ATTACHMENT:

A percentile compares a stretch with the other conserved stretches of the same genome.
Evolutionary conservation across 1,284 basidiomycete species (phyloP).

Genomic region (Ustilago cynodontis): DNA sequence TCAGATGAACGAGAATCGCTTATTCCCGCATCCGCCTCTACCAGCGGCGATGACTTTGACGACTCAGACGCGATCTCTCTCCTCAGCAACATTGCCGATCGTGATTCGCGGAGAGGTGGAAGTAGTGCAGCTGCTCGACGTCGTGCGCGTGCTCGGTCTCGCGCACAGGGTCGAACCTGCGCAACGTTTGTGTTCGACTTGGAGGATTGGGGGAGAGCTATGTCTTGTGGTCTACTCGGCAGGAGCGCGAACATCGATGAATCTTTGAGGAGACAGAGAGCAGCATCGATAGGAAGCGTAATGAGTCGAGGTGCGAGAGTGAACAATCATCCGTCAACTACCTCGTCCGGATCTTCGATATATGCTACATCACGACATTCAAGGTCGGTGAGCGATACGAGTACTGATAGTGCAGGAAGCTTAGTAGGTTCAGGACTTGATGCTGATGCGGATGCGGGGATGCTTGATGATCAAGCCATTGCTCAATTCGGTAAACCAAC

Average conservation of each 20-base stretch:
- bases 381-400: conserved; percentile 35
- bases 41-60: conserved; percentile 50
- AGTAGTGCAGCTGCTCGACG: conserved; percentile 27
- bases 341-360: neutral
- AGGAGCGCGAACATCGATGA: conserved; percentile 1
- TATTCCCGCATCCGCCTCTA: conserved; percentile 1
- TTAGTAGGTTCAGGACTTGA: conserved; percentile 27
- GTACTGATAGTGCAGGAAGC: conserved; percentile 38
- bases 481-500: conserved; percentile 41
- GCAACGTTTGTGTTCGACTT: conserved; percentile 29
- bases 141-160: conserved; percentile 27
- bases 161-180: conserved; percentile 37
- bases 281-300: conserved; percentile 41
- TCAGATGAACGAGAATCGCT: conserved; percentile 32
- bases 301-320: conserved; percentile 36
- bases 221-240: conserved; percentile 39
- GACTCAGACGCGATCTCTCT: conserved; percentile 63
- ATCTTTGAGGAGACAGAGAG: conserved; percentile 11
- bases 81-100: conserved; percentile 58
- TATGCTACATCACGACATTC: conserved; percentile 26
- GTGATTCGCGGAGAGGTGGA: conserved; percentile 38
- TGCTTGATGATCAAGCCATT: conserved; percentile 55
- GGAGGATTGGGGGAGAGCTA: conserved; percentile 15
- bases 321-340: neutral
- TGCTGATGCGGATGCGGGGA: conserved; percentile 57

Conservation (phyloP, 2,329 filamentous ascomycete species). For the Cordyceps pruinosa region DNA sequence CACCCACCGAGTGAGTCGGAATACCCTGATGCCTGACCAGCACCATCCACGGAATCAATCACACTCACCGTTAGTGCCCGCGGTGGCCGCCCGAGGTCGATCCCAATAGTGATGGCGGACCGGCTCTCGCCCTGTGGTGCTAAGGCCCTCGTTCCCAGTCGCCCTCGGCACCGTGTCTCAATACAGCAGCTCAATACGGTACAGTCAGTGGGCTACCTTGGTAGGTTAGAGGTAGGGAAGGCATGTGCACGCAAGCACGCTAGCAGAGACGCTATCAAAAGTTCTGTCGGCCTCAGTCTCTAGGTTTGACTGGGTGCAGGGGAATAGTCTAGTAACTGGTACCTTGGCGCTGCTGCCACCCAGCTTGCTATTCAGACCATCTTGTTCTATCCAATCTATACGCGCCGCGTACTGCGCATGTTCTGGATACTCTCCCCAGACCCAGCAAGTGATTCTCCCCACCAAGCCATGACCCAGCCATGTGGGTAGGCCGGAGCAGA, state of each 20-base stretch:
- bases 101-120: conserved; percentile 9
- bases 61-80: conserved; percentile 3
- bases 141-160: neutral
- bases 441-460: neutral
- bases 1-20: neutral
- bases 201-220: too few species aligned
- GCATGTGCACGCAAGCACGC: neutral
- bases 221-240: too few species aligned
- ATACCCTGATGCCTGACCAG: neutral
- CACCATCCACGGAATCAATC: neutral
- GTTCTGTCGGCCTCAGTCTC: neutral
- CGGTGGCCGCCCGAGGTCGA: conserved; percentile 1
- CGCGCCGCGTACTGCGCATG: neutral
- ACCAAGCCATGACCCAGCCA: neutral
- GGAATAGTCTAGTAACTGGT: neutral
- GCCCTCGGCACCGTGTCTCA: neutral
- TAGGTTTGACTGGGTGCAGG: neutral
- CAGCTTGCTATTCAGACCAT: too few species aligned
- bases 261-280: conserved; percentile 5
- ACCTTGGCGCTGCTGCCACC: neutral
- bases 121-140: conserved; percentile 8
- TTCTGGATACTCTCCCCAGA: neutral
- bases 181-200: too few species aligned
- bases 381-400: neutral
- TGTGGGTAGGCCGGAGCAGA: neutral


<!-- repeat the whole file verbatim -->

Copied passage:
A percentile compares a stretch with the other conserved stretches of the same genome.
Evolutionary conservation across 1,284 basidiomycete species (phyloP).

Genomic region (Ustilago cynodontis): DNA sequence TCAGATGAACGAGAATCGCTTATTCCCGCATCCGCCTCTACCAGCGGCGATGACTTTGACGACTCAGACGCGATCTCTCTCCTCAGCAACATTGCCGATCGTGATTCGCGGAGAGGTGGAAGTAGTGCAGCTGCTCGACGTCGTGCGCGTGCTCGGTCTCGCGCACAGGGTCGAACCTGCGCAACGTTTGTGTTCGACTTGGAGGATTGGGGGAGAGCTATGTCTTGTGGTCTACTCGGCAGGAGCGCGAACATCGATGAATCTTTGAGGAGACAGAGAGCAGCATCGATAGGAAGCGTAATGAGTCGAGGTGCGAGAGTGAACAATCATCCGTCAACTACCTCGTCCGGATCTTCGATATATGCTACATCACGACATTCAAGGTCGGTGAGCGATACGAGTACTGATAGTGCAGGAAGCTTAGTAGGTTCAGGACTTGATGCTGATGCGGATGCGGGGATGCTTGATGATCAAGCCATTGCTCAATTCGGTAAACCAAC

Average conservation of each 20-base stretch:
- bases 381-400: conserved; percentile 35
- bases 41-60: conserved; percentile 50
- AGTAGTGCAGCTGCTCGACG: conserved; percentile 27
- bases 341-360: neutral
- AGGAGCGCGAACATCGATGA: conserved; percentile 1
- TATTCCCGCATCCGCCTCTA: conserved; percentile 1
- TTAGTAGGTTCAGGACTTGA: conserved; percentile 27
- GTACTGATAGTGCAGGAAGC: conserved; percentile 38
- bases 481-500: conserved; percentile 41
- GCAACGTTTGTGTTCGACTT: conserved; percentile 29
- bases 141-160: conserved; percentile 27
- bases 161-180: conserved; percentile 37
- bases 281-300: conserved; percentile 41
- TCAGATGAACGAGAATCGCT: conserved; percentile 32
- bases 301-320: conserved; percentile 36
- bases 221-240: conserved; percentile 39
- GACTCAGACGCGATCTCTCT: conserved; percentile 63
- ATCTTTGAGGAGACAGAGAG: conserved; percentile 11
- bases 81-100: conserved; percentile 58
- TATGCTACATCACGACATTC: conserved; percentile 26
- GTGATTCGCGGAGAGGTGGA: conserved; percentile 38
- TGCTTGATGATCAAGCCATT: conserved; percentile 55
- GGAGGATTGGGGGAGAGCTA: conserved; percentile 15
- bases 321-340: neutral
- TGCTGATGCGGATGCGGGGA: conserved; percentile 57

Conservation (phyloP, 2,329 filamentous ascomycete species). For the Cordyceps pruinosa region DNA sequence CACCCACCGAGTGAGTCGGAATACCCTGATGCCTGACCAGCACCATCCACGGAATCAATCACACTCACCGTTAGTGCCCGCGGTGGCCGCCCGAGGTCGATCCCAATAGTGATGGCGGACCGGCTCTCGCCCTGTGGTGCTAAGGCCCTCGTTCCCAGTCGCCCTCGGCACCGTGTCTCAATACAGCAGCTCAATACGGTACAGTCAGTGGGCTACCTTGGTAGGTTAGAGGTAGGGAAGGCATGTGCACGCAAGCACGCTAGCAGAGACGCTATCAAAAGTTCTGTCGGCCTCAGTCTCTAGGTTTGACTGGGTGCAGGGGAATAGTCTAGTAACTGGTACCTTGGCGCTGCTGCCACCCAGCTTGCTATTCAGACCATCTTGTTCTATCCAATCTATACGCGCCGCGTACTGCGCATGTTCTGGATACTCTCCCCAGACCCAGCAAGTGATTCTCCCCACCAAGCCATGACCCAGCCATGTGGGTAGGCCGGAGCAGA, state of each 20-base stretch:
- bases 101-120: conserved; percentile 9
- bases 61-80: conserved; percentile 3
- bases 141-160: neutral
- bases 441-460: neutral
- bases 1-20: neutral
- bases 201-220: too few species aligned
- GCATGTGCACGCAAGCACGC: neutral
- bases 221-240: too few species aligned
- ATACCCTGATGCCTGACCAG: neutral
- CACCATCCACGGAATCAATC: neutral
- GTTCTGTCGGCCTCAGTCTC: neutral
- CGGTGGCCGCCCGAGGTCGA: conserved; percentile 1
- CGCGCCGCGTACTGCGCATG: neutral
- ACCAAGCCATGACCCAGCCA: neutral
- GGAATAGTCTAGTAACTGGT: neutral
- GCCCTCGGCACCGTGTCTCA: neutral
- TAGGTTTGACTGGGTGCAGG: neutral
- CAGCTTGCTATTCAGACCAT: too few species aligned
- bases 261-280: conserved; percentile 5
- ACCTTGGCGCTGCTGCCACC: neutral
- bases 121-140: conserved; percentile 8
- TTCTGGATACTCTCCCCAGA: neutral
- bases 181-200: too few species aligned
- bases 381-400: neutral
- TGTGGGTAGGCCGGAGCAGA: neutral